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Star Wards Charity

The Buddy effect: improving mental health treatment, one pet at a time

Everyone should have a Buddy. When Buddy enters a room, everything automatically lights up. Buddy exudes charisma. Buddy is the life and soul.

Buddy makes everything better. No matter the situation, nothing fazes Buddy. I wish I was more like her.

Buddy is a Tibetan terrier, and one so unstoppably adorable that I genuinely don’t know how anyone manages to meet her without abducting her. And I’m not even her biggest fan. I’d probably struggle to crack her top 100.

Buddy’s owner, Marion Janner, knows exactly the effect that the dog has on people, which is why she’s been promoted to the role of unofficial Star Wards mascot. In a field often portrayed as bleak and helpless – the field of mental health – Buddy represents positivity.

Star Wards – one of this year’s nine Guardian/Observer Christmas appeal charities – was set up eight years ago, after Janner was sectioned with borderline personality disorder. “Being sectioned was soul-destroying – soul-annihilating, actually,” she says. Part of Janner’s frustration stemmed from her issues with the hospital staff, who – despite their good intentions – appeared underused and crippled by overzealous governance. This observation compelled her to write a list of all the little things that could have been improved in her ward. Nothing huge – making sure that all the board games had the correct pieces, encouraging patients to support each other – but enough to run to 65 points.

As a campaigner, a former community service manager and a full-time mile-a-minute dynamo, Janner felt obliged to do something with this list. So she emailed Louis Appleby, the then national director for mental health. Fast-forward a few years and her list of practical, low-cost changes – christened Star Wards – is being implemented in about 80% of the country’s mental health wards.

Though less than 5ft tall, Janner has enormous presence. Meeting her, trailing a dog and a giant Tupperware-rammed rucksack in her wake, you’re immediately struck by the sense that Janner is irrepressible. More than that, she’s a force of nature.

“She’s my hero,” says Ellie Walsh, senior operations manager for acute mental health services at Harrison House, an inpatient facility in Grimsby, Lincolnshire. Walsh first saw Janner expounding the Star Wards principles at a conference in 2006, when Grimsby’s mental health facilities were all located in a rundown Victorian hospital. Harrison House, on the other hand, is an airy, plush, well-equipped facility built four years ago and tended to by former patients trained as part of its Tukes employment scheme (Tukes won a Guardian public services award in 2011). As well as their rooms, patients have a cafe, a mixed and same-sex lounge and a selection of relatively discreet seating areas where they interact with staff and each other.

Every morning starts with a coffee group, where patients and staff choose what they want to do that day. Four times a week the patients go out and buy ingredients for their evening meal, then prepare them. The staff and patients eat these meals together, at the same table. NAViGO, the not-for-profit social enterprise that runs Harrison House, ranks highly in both staff and patient satisfaction. Walsh built Harrison House with Star Wards protocols in mind.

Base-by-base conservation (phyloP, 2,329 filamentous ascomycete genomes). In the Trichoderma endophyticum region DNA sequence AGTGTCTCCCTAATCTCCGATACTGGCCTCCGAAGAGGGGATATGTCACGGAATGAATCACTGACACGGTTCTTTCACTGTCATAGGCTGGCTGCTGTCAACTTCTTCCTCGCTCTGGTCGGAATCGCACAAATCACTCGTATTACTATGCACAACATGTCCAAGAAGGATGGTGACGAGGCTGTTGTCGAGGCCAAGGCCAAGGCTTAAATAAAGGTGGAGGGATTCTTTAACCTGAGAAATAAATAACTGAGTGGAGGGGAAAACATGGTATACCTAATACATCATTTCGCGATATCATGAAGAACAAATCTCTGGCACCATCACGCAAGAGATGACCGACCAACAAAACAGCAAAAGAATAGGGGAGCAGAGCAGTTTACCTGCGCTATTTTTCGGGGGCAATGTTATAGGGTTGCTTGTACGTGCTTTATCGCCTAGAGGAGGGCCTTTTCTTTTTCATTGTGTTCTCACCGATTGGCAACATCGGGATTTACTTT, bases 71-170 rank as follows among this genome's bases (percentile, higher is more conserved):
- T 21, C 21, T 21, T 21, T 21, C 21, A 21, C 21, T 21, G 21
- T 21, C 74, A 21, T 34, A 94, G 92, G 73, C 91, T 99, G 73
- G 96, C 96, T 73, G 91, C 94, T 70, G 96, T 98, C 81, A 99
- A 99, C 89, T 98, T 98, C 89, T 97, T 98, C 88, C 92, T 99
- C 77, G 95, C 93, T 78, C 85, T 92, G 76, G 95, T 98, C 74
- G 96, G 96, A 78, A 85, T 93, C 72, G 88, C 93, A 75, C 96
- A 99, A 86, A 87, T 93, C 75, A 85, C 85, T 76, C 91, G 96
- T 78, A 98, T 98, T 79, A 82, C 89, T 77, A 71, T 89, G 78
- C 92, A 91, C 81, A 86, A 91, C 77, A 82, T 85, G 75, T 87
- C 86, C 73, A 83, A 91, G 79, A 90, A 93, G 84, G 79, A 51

What makes all of this remarkable is that Star Wards is just a two-person team, consisting of Janner and healthcare assistant Nic Higham. The take-up has been so huge, Janner thinks, partly because Star Wards is free to join, but also because the changes are offered as a series of polite suggestions rather than direct orders. This way, staff aren’t immediately filled with resentment because they’re being forced to kowtow to another faceless diktat.

Staff are encouraged to take ownership of the suggestions. They can cherrypick whatever they’d like to attempt from the list – there are now more 1,000 good practice ideas on Wardipedia, an online resource with sections on everything from considerations for LGBT (lesbian, gay, bisexual and transgender) patients, to the importance of Nintendo Wiis, all written in Janner’s trademark conversational manner.

Janner is effusive about the importance of satisfied staff: “I’d rather be treated in a trailer by great staff than in a palace by bastards.” This is reflected in her attitude towards Star Wards, particularly its staff validation scheme. If staff feel a sense of ownership over the small changes that Star Wards suggests, she says, they are more likely to go the extra mile. Healthcare assistants, for example, routinely bring things in from home to improve the patients’ quality of stay. And this extends to non-clinical staff, too. Inspired by Star Wards, a receptionist at a different facility has just started volunteering her time by holding a regular drama club.

Which brings us back to Buddy. Janner’s way of going the extra mile is to take Buddy with her to every hospital she visits. Animals, along with the internet, are one of the best additions to a mental health ward. Taking a dog like Buddy to visit people with mental health problems is a masterstroke – Buddy is tactile and appreciative. She motivates patients to exercise and to act responsibly. She implicitly trusts everyone she meets, which can often be the first instance of trust that some patients have encountered for years, especially at high-security facilities such as Broadmoor. There is even evidence to suggest that having a dog around heavily reduces instances of self-harm.

Unlike Switzerland, where one facility has a therapy dog in every ward, there are currently no dogs in residence at any UK hospitals. This, you sense, is the next thing on Janner’s list; the next tiny, yet enormous, step in improving inpatient mental health treatment in this country.

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